When UCLA arrives at Houston's Robertson Stadium on Saturday it will be packing more than its football equipment.
The Bruins collectively will be carrying a bit of a grudge.
The attitude stems from their view of what happened last year during the opening kickoff when these same teams met at the Rose Bowl: UCLA's Jeff Locke teed the ball up and drove it deep into Houston's side of the field, but what is considered routine ended there.
Instead of falling back into position to set up a return, the front line of Cougars sprinted forward, zeroing in on Bruins players who were looking up, following the flight of the ball.
The tactic, which has been around almost as long as pig bladders have been inflated and tossed around, is called a "tombstone" strategy.
The general consensus at UCLA is that an underdog Houston team hoped to send a message that the Bruins should expect a physical game. But it did more than that. UCLA linebacker Jared Koster sustained a broken collarbone, safety Stan McKay was left with a partially torn rotator cuff, and defensive end Iuta Tepa suffered a season-ending shoulder injury.
The raucous celebration by Houston players as Bruins still lay on the ground only added insult to injury.
UCLA Coach Rick Neuheisel noted this week that it was "a legal play," though he added, "You could tell by their reaction on the sideline that they knew something was coming."
Kickoffs, unless they produce a touchdown, rarely linger in memories. This is an exception.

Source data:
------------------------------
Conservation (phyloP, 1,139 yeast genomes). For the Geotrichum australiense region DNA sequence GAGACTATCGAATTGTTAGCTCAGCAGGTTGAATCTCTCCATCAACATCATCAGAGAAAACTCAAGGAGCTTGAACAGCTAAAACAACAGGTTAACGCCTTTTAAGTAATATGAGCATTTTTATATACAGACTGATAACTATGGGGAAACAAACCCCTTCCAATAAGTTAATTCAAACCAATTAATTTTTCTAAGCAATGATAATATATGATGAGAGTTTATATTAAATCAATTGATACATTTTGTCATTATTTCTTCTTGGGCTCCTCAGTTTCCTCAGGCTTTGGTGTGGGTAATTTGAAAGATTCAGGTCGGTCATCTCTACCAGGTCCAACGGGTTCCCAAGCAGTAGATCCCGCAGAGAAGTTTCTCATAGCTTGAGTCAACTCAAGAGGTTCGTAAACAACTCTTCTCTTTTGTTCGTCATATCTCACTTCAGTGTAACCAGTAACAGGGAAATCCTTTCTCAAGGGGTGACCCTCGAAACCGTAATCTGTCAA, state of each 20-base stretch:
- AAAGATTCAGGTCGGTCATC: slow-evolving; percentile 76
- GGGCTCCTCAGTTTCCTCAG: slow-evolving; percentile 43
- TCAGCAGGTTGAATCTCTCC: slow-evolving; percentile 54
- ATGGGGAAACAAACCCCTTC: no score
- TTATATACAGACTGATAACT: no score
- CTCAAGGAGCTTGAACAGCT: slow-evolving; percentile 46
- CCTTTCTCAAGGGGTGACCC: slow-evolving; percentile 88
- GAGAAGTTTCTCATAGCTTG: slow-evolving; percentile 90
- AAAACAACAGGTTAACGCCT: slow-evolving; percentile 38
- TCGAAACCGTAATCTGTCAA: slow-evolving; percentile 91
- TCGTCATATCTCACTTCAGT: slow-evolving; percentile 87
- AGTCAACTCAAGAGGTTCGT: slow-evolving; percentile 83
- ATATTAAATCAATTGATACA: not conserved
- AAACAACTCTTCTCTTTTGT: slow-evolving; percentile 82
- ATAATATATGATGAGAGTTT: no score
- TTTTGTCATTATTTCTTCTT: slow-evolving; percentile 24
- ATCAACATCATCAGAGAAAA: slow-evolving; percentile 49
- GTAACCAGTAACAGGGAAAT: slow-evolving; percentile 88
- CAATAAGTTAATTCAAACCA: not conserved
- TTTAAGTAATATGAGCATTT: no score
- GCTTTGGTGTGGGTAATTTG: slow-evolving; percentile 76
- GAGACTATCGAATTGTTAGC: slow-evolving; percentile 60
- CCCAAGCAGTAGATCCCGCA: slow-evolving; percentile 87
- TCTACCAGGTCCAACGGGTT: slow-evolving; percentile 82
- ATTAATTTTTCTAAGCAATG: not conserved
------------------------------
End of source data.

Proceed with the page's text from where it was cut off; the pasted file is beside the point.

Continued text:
So how might UCLA respond in Saturday's rematch?
"I going to do my assignment and do what the team needs, because in the end a win is the most important thing," Koster said. But should the opportunity to get in an extra lick present itself? "That would be cool."
Bulletin boards being what they are, the glares were stronger than the words when UCLA players were asked about the kickoff this week, though one Bruins player called what Houston did "disrespectful."
McKay only recently was allowed to shelve a protective shoulder harness he had been required to wear while playing. Koster needed surgery on his shoulder and missed all but that one play last season.
Koster has reviewed video of the play "multiple times."
"It gets me pumped up," Koster said. "It reminds me of all the hard work I had to do to get back and be ready to play."
Koster said he "should have been more aware of what was coming."
Recalled McKay: "All of us were looking for the ball and their front line was in our faces. We all started dodging, but it was too late."
The mosh-pit-like celebration by the Cougars after the play is the reason Angus McClure, UCLA's special teams coach, took exception. "You're essentially hitting guys who aren't expecting to get hit," he said. "To celebrate that I thought was overzealous."
But if the intent was to intimidate, the strategy backfired. Instead, it ratcheted up UCLA's intensity. "We were angry," Koster said.
The Bruins crushed Houston, 31-13, in a game far more one-sided than the score indicated.
Houston Coach Kevin Sumlin was perplexed this week when asked about the kickoff play. "We had guys hurt in that game too," he said. "You haven't heard us grumble."
Indeed, Case Keenum, Houston's star quarterback, sustained a season-ending knee injury in the second quarter, though he wasn't hit when it happened. It occurred as he was chasing UCLA linebacker Akeem Ayers, who had intercepted a pass. Later, backup quarterback Cotton Turner suffered a broken clavicle when leveled by linebacker Patrick Larimore.
The kickoff, UCLA players said, was different. "We thought it was a cheap shot," McKay said
This season, the Bruins will have an eye out.
"Oh, Coach McClure has made sure we're aware," Koster said.